Frontline healthcare workers are first in line to be inoculated, followed by nursing home residents, the elderly, people with chronic health conditions, teachers, police, and soldiers.
Poland in January began administering COVID-19 vaccines to citizens over 70.
Citizens over 80 have been able to sign up for COVID-19 shots since January 15. On January 22, registration opened to those in the 70+ age group.
Poland last month began administering COVID-19 vaccines to citizens over 70. People can send a text message to sign up for a shot. They can also go online to register or call a 989 vaccination hotline to schedule an appointment. Photo: PAP/Wojtek Jargiło
Meanwhile, younger Polish adults can put their names on a waiting list for a vaccine, but for now there is no timeline on when they will be able to receive a shot.
On February 12, Poland began vaccinating teachers. Over half a million teachers have signed up for the shots and more than 265,000 had been vaccinated by Tuesday, according to officials.
Almost 6,000 vaccination sites are available to citizens as the country rolls out its COVID-19 inoculation programme, according to the prime minister's top aide, Michał Dworczyk, who is spearheading the drive.
The government has announced a plan to roll out 16 mobile COVID-19 vaccination units in an effort to broaden the public's access to coronavirus shots.
Poland originally announced plans to spend PLN 3 billion (EUR 675 million, USD 820 million) on more than 60 million doses of coronavirus vaccines under a national inoculation program adopted by the government.
Dworczyk told reporters last month that Poland had ordered almost 100 million doses of COVID-19 vaccines in total, enough to inoculate 58 million people, more than its population of around 38 million.
As of Wednesday, a total of 3,465,576 coronavirus vaccine shots had been administered nationwide, including more than 2.25 million first doses and over 1.2 million second doses, according to data released by officials.
'Let's get vaccinated'
At the end of December, the government launched a media campaign called Szczepimy Się (Let's Get Vaccinated) to encourage Poles to get COVID-19 shots.
The immunization effort began after the European Medicines Agency (EMA) on December 21 recommended conditional approval for a coronavirus vaccine produced by Pfizer and BioNTech for use across the European Union.
The decision by the EU regulator was subsequently greenlighted by the bloc’s executive, the European Commission.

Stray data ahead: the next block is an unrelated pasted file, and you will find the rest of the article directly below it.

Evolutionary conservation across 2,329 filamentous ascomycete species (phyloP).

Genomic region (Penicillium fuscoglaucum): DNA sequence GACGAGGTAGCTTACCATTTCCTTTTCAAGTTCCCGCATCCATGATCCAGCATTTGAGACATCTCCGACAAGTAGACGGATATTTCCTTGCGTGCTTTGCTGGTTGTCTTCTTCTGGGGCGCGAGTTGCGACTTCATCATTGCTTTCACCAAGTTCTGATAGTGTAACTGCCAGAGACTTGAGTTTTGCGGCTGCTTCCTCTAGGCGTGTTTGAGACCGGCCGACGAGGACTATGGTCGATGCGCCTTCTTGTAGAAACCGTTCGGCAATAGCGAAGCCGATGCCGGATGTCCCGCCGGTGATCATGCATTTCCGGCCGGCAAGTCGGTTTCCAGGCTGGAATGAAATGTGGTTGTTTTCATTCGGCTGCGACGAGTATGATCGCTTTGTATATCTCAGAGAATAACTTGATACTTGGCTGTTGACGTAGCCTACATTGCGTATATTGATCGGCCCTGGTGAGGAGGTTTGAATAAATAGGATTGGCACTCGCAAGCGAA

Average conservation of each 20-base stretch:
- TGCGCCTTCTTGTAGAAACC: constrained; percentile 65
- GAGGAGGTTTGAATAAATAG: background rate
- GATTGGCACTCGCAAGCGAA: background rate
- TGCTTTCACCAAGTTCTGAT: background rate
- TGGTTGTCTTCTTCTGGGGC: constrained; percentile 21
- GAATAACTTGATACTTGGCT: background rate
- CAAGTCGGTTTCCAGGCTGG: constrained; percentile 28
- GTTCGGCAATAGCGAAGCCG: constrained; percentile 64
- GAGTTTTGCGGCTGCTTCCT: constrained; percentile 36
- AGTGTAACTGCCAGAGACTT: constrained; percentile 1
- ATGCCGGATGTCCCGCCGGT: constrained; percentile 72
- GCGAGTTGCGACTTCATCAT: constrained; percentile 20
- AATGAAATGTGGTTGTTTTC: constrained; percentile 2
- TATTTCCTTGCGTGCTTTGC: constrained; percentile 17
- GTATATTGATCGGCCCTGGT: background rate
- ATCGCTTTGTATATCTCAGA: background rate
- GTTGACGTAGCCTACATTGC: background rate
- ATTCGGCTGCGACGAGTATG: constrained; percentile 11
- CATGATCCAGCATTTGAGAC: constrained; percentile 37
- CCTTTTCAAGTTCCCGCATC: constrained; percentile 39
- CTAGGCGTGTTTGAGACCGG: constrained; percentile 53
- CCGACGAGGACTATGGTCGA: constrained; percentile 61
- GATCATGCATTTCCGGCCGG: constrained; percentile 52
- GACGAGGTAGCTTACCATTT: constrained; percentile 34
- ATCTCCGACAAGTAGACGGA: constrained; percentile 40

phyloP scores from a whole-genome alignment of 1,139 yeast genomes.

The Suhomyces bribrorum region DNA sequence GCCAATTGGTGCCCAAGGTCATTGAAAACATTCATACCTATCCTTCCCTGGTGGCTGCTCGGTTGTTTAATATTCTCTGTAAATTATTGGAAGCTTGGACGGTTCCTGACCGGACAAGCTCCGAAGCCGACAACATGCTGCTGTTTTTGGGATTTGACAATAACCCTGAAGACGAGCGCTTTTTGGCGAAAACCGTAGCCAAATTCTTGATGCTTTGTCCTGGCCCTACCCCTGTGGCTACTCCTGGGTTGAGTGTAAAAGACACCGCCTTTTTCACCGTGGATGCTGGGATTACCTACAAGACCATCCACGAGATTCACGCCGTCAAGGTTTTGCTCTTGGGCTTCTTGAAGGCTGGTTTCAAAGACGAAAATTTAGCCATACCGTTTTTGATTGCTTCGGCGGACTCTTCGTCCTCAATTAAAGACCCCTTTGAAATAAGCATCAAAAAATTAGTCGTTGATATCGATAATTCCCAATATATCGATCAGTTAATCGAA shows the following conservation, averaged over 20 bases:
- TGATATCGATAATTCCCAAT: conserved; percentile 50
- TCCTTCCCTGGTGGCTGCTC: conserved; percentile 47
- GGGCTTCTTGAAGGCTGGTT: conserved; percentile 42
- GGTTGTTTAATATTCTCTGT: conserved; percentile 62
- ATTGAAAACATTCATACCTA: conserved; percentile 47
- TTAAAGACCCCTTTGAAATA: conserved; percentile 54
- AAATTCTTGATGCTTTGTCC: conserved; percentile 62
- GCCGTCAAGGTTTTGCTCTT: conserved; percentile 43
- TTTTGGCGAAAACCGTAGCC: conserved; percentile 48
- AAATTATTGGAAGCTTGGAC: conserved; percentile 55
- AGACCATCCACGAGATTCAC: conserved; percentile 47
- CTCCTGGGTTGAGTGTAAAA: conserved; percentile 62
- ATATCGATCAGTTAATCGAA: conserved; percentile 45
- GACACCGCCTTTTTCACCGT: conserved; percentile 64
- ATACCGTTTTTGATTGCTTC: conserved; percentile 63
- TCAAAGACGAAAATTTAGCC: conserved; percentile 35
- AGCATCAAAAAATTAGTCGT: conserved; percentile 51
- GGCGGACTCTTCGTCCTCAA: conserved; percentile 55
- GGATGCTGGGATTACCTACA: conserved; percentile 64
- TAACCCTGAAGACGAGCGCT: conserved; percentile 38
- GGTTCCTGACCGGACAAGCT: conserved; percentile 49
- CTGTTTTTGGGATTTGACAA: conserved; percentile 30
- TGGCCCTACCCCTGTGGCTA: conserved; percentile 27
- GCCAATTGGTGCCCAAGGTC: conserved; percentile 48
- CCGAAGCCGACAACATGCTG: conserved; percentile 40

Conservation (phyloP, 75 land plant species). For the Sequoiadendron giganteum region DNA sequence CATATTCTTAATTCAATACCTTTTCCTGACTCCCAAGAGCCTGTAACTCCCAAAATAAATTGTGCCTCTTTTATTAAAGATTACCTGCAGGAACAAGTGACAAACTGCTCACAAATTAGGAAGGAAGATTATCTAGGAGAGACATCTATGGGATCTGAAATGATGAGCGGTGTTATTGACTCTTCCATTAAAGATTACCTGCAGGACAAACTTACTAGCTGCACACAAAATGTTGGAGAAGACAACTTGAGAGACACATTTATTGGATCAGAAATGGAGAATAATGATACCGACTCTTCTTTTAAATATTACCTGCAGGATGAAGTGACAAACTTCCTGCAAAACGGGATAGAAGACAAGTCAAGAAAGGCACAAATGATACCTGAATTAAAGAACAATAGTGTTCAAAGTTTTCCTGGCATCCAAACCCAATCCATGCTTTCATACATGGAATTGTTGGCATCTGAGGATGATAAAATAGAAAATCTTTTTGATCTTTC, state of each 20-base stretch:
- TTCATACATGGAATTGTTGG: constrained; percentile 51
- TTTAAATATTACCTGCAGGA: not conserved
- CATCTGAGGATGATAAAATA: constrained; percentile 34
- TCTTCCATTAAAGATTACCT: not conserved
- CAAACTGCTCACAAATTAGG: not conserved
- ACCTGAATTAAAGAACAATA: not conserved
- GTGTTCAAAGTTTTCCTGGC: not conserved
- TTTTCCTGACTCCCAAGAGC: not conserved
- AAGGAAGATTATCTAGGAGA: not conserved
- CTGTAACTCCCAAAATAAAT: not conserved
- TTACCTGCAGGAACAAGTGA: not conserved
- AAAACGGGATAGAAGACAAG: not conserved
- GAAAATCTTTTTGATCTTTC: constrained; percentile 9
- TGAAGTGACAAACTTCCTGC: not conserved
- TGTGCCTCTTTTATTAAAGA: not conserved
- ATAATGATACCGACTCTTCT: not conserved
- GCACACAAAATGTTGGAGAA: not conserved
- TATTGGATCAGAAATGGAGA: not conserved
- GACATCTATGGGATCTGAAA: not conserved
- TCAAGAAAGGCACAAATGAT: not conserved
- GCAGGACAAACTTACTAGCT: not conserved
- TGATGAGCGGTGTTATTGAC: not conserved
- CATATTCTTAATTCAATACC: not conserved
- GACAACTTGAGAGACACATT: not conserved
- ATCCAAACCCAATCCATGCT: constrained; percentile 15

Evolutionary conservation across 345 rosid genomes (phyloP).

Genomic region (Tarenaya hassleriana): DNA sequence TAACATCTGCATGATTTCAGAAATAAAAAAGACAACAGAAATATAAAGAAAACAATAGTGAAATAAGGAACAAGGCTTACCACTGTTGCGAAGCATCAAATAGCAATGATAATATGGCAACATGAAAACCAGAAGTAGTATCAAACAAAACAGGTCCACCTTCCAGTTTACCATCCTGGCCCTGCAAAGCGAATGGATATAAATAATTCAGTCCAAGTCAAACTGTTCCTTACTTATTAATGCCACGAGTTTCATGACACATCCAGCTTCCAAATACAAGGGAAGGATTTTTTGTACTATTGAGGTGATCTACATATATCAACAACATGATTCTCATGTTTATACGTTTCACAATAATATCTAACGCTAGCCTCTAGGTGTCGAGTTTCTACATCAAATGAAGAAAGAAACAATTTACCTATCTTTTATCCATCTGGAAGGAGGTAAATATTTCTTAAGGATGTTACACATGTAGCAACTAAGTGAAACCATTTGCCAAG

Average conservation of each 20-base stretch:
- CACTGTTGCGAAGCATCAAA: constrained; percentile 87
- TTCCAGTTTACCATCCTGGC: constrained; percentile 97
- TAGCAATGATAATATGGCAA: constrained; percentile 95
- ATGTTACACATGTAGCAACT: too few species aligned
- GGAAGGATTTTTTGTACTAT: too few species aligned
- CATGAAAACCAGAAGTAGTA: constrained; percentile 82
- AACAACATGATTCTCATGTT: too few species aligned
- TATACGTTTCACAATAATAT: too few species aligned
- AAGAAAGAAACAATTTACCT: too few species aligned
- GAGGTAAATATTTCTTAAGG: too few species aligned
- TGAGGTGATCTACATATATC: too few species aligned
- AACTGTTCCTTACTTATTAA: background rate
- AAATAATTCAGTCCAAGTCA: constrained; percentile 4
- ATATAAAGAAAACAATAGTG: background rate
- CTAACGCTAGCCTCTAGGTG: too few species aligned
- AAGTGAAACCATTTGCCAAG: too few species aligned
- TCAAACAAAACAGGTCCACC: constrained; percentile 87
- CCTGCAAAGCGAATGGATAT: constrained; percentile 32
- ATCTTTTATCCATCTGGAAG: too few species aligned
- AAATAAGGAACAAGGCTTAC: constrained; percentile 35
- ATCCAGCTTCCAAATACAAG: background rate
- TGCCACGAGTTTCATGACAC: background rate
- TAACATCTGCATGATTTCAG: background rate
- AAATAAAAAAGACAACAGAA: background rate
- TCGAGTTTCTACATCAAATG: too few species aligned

The first vaccines for the coronavirus were administered in Poland on Sunday, Dec. 27, 2020, as part of a coordinated rollout across the European Union. Photo: PAP/Łukasz Gągulski
The European Union, of which Poland is part, has struck deals to secure vaccines from Pfizer-BioNTech, AstraZeneca, Moderna, CureVac, Sanofi-GSK, and Johnson & Johnson.
The Polish prime minister last month called on the bloc's executive, the European Commission, to use its "economic power and "the strongest instruments" to ensure the timely execution of agreements by international drug makers amid delays in vaccine supplies.
"Europe is a powerful market that has been hard hit by COVID-19," Morawiecki said. "Every day we are all paying a huge price for displaying a weakness toward drug makers. We can't stand aside and watch the next waves of infections engulf us."
W Europie trwa szczepionkowy wyścig z czasem. Dziś nie mamy ani chwili do stracenia. Koncerny farmaceutyczne muszą...
Posted by Mateusz Morawiecki on Thursday, February 18, 2021
Polish Prime Minister Mateusz Morawiecki. Photo: PAP/Łukasz Gągulski
The European Medicines Agency on January 6 gave the green light to Moderna's COVID-19 vaccine, the second shot it approved as countries stepped up inoculation efforts amid fears of more contagious strains of the coronavirus.
The European medicines regulator on January 29 approved the AstraZeneca/Oxford University vaccine for people over the age of 18, the third coronavirus shot to be cleared for use in the EU.
The European Medicines Agency said on February 12 it had launched a real-time review of CureVac's COVID-19 vaccine to speed up potential approvals.
The regulator said its human medicines committee would review data from ongoing trials of the German biopharmaceutical firm's vaccine until there is enough clinical data for approval.
CureVac is also working with Britain's GSK to develop a COVID-19 vaccine from next year that could target several variants with one shot, as new, more contagious mutations of the coronavirus have emerged, the Reuters news agency reported.
The European Medicines Agency is on March 11 expected to issue an opinion on whether to approve US pharmaceutical company Johnson & Johnson’s COVID-19 vaccine under a speedy review.
Johnson & Johnson has said it is ready to start distributing the vaccine across the EU in the second quarter of 2021.
Meanwhile, Polish President Andrzej Duda has talked to China’s leader Xi Jinping about a possible purchase of a Chinese COVID-19 vaccine, a top aide said on Monday.
Source: IAR, PAP, TVP Info, Reuters